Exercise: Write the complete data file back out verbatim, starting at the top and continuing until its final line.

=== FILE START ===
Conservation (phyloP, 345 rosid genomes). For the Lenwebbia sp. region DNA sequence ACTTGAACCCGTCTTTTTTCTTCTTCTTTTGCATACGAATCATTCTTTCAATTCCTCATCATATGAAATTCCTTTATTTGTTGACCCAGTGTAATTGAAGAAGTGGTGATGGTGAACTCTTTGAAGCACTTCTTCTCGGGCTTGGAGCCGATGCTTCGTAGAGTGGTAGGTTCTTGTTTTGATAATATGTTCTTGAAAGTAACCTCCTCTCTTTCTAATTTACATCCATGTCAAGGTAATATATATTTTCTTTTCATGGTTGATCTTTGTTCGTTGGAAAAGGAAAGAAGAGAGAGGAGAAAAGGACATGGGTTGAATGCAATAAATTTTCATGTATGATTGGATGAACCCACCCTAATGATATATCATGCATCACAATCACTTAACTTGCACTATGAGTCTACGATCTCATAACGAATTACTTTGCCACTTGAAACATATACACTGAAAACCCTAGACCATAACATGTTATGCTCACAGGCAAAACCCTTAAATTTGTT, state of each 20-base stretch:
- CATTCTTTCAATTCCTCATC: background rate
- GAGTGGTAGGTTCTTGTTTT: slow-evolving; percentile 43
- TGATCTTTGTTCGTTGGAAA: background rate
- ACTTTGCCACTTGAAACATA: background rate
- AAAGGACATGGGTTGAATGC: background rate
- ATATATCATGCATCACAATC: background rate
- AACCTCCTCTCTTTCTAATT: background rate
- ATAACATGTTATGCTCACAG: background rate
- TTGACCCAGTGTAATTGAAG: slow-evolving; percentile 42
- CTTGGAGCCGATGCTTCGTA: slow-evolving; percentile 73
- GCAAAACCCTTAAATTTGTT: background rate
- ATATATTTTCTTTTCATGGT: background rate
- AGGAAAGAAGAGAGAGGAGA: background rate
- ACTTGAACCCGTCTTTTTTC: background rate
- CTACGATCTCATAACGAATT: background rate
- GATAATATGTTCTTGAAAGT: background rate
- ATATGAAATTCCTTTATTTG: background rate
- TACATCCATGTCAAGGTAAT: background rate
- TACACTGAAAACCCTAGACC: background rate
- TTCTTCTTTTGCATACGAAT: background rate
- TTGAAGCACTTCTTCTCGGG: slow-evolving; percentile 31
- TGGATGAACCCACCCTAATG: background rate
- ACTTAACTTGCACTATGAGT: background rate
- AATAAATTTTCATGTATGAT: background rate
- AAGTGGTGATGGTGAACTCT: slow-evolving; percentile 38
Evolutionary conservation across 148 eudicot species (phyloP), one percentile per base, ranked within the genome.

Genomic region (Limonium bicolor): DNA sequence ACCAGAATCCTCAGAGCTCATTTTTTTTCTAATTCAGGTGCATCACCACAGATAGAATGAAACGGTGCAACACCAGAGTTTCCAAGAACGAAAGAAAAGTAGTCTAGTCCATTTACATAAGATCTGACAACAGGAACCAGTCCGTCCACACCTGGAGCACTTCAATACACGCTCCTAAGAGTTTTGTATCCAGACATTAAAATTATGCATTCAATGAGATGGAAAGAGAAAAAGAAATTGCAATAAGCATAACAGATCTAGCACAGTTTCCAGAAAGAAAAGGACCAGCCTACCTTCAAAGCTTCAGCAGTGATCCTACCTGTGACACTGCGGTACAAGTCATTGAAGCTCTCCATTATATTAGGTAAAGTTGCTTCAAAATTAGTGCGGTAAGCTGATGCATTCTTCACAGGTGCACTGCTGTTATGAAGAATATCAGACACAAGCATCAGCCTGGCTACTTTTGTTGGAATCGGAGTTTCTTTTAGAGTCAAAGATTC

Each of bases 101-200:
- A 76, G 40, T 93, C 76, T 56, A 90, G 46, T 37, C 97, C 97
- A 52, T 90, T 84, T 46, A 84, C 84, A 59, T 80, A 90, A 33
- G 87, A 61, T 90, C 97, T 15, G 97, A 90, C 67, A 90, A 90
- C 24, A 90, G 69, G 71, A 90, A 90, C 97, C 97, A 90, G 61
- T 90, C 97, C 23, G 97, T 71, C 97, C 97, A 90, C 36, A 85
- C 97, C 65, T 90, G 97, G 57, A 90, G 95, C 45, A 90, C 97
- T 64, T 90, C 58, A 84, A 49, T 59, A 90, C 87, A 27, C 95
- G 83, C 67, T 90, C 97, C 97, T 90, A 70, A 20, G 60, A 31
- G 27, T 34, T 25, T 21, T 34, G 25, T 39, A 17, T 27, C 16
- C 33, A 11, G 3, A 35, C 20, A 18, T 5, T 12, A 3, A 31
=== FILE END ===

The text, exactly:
Conservation (phyloP, 345 rosid genomes). For the Lenwebbia sp. region DNA sequence ACTTGAACCCGTCTTTTTTCTTCTTCTTTTGCATACGAATCATTCTTTCAATTCCTCATCATATGAAATTCCTTTATTTGTTGACCCAGTGTAATTGAAGAAGTGGTGATGGTGAACTCTTTGAAGCACTTCTTCTCGGGCTTGGAGCCGATGCTTCGTAGAGTGGTAGGTTCTTGTTTTGATAATATGTTCTTGAAAGTAACCTCCTCTCTTTCTAATTTACATCCATGTCAAGGTAATATATATTTTCTTTTCATGGTTGATCTTTGTTCGTTGGAAAAGGAAAGAAGAGAGAGGAGAAAAGGACATGGGTTGAATGCAATAAATTTTCATGTATGATTGGATGAACCCACCCTAATGATATATCATGCATCACAATCACTTAACTTGCACTATGAGTCTACGATCTCATAACGAATTACTTTGCCACTTGAAACATATACACTGAAAACCCTAGACCATAACATGTTATGCTCACAGGCAAAACCCTTAAATTTGTT, state of each 20-base stretch:
- CATTCTTTCAATTCCTCATC: background rate
- GAGTGGTAGGTTCTTGTTTT: slow-evolving; percentile 43
- TGATCTTTGTTCGTTGGAAA: background rate
- ACTTTGCCACTTGAAACATA: background rate
- AAAGGACATGGGTTGAATGC: background rate
- ATATATCATGCATCACAATC: background rate
- AACCTCCTCTCTTTCTAATT: background rate
- ATAACATGTTATGCTCACAG: background rate
- TTGACCCAGTGTAATTGAAG: slow-evolving; percentile 42
- CTTGGAGCCGATGCTTCGTA: slow-evolving; percentile 73
- GCAAAACCCTTAAATTTGTT: background rate
- ATATATTTTCTTTTCATGGT: background rate
- AGGAAAGAAGAGAGAGGAGA: background rate
- ACTTGAACCCGTCTTTTTTC: background rate
- CTACGATCTCATAACGAATT: background rate
- GATAATATGTTCTTGAAAGT: background rate
- ATATGAAATTCCTTTATTTG: background rate
- TACATCCATGTCAAGGTAAT: background rate
- TACACTGAAAACCCTAGACC: background rate
- TTCTTCTTTTGCATACGAAT: background rate
- TTGAAGCACTTCTTCTCGGG: slow-evolving; percentile 31
- TGGATGAACCCACCCTAATG: background rate
- ACTTAACTTGCACTATGAGT: background rate
- AATAAATTTTCATGTATGAT: background rate
- AAGTGGTGATGGTGAACTCT: slow-evolving; percentile 38
Evolutionary conservation across 148 eudicot species (phyloP), one percentile per base, ranked within the genome.

Genomic region (Limonium bicolor): DNA sequence ACCAGAATCCTCAGAGCTCATTTTTTTTCTAATTCAGGTGCATCACCACAGATAGAATGAAACGGTGCAACACCAGAGTTTCCAAGAACGAAAGAAAAGTAGTCTAGTCCATTTACATAAGATCTGACAACAGGAACCAGTCCGTCCACACCTGGAGCACTTCAATACACGCTCCTAAGAGTTTTGTATCCAGACATTAAAATTATGCATTCAATGAGATGGAAAGAGAAAAAGAAATTGCAATAAGCATAACAGATCTAGCACAGTTTCCAGAAAGAAAAGGACCAGCCTACCTTCAAAGCTTCAGCAGTGATCCTACCTGTGACACTGCGGTACAAGTCATTGAAGCTCTCCATTATATTAGGTAAAGTTGCTTCAAAATTAGTGCGGTAAGCTGATGCATTCTTCACAGGTGCACTGCTGTTATGAAGAATATCAGACACAAGCATCAGCCTGGCTACTTTTGTTGGAATCGGAGTTTCTTTTAGAGTCAAAGATTC

Each of bases 101-200:
- A 76, G 40, T 93, C 76, T 56, A 90, G 46, T 37, C 97, C 97
- A 52, T 90, T 84, T 46, A 84, C 84, A 59, T 80, A 90, A 33
- G 87, A 61, T 90, C 97, T 15, G 97, A 90, C 67, A 90, A 90
- C 24, A 90, G 69, G 71, A 90, A 90, C 97, C 97, A 90, G 61
- T 90, C 97, C 23, G 97, T 71, C 97, C 97, A 90, C 36, A 85
- C 97, C 65, T 90, G 97, G 57, A 90, G 95, C 45, A 90, C 97
- T 64, T 90, C 58, A 84, A 49, T 59, A 90, C 87, A 27, C 95
- G 83, C 67, T 90, C 97, C 97, T 90, A 70, A 20, G 60, A 31
- G 27, T 34, T 25, T 21, T 34, G 25, T 39, A 17, T 27, C 16
- C 33, A 11, G 3, A 35, C 20, A 18, T 5, T 12, A 3, A 31